Glitter in the Sun – Acts 12:20-25

This is all pretty heavy, I know. Yet, the Scriptures do not leave us without hope. Verses 24-25:

24 But the word of God increased and multiplied.

25 And Barnabas and Saul returned from Jerusalem when they had completed their service, bringing with them John, whose other name was Mark.

Despite the persecution of King Herod and his attempts to eradicate Christianity in order to please the Jews, including the execution of James; despite the turmoil in the church as a result of that persecution; despite God’s judgment on Herod which resulted in a change of government when he died (for, upon his death, the Romans reestablished Roman governors as the rulers over Judea); despite all this turmoil, death, and destruction, the Word of God increased and multiplied, and his work through his apostles and disciples continued unabated.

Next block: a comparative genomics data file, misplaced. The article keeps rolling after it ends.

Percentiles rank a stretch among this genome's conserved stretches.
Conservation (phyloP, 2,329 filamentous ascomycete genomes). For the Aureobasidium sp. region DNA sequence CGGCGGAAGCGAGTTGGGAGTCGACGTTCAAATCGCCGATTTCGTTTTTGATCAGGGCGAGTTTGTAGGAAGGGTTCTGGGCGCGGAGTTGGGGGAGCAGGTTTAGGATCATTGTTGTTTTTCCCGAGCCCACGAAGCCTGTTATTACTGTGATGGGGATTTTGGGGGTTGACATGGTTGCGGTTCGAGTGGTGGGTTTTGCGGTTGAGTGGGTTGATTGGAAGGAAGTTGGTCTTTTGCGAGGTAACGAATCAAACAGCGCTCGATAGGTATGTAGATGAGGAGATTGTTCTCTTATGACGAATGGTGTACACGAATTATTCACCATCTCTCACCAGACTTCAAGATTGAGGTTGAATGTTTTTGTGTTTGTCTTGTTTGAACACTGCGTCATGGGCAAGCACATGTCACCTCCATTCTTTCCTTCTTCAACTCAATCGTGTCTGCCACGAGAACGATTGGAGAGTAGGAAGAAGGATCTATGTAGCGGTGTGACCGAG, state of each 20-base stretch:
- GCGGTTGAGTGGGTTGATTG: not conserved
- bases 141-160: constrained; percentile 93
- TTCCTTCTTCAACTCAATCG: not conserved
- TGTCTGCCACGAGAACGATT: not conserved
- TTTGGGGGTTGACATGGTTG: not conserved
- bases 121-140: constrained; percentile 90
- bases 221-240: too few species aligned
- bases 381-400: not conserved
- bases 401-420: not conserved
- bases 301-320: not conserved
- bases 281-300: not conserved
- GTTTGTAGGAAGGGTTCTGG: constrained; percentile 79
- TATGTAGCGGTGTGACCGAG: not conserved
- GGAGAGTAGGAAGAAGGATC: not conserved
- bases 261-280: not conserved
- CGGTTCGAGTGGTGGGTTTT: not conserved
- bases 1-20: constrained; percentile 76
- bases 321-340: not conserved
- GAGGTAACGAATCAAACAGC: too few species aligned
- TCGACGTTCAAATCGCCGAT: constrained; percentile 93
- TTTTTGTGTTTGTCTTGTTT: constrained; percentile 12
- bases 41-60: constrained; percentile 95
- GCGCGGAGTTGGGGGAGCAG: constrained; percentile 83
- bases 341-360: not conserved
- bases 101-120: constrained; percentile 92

The gospel of Jesus Christ is the power of salvation for all who believe. Nations rise and fall, but the gospel stands forever. Its promises are true. And they are ours if we believe.

As Christians we are citizens of the Kingdom of God, and because Jesus Christ is King, we must remain secure in the knowledge that no power on earth or heaven can ever stop his Word. Remember, Jesus is King, who reigns over the earth and heavens right now. The glory and power of the government is only a reflection of his glory and power.

Let us prayerfully resist anything that would exalt government or politicians as a god or gods. And let us praise the Lord that no power on earth or heaven can ever stop the increase of his Word, and the work of his disciples (which is us). Because Jesus Christ is King, we must have no other gods before him.


[1] Flavius Josephus and William Whiston, The Works of Josephus: Complete and Unabridged (Peabody: Hendrickson, 1987), 523.

[2] Giorgio Agamben, The Kingdom and the Glory: For a Theological Genealogy of Economy and Government (Stanford, CA: Stanford University Press, 2011), 245.

[3] Ibid., xii.

[4] Dietrich Bonhoeffer, Ethics, trans. Neville Horton Smith (New York, NY: Touchstone, 1995), 336.

[5] Ibid., 340.

[6] Ibid., 341.

[7] Flavius Josephus, 523-524.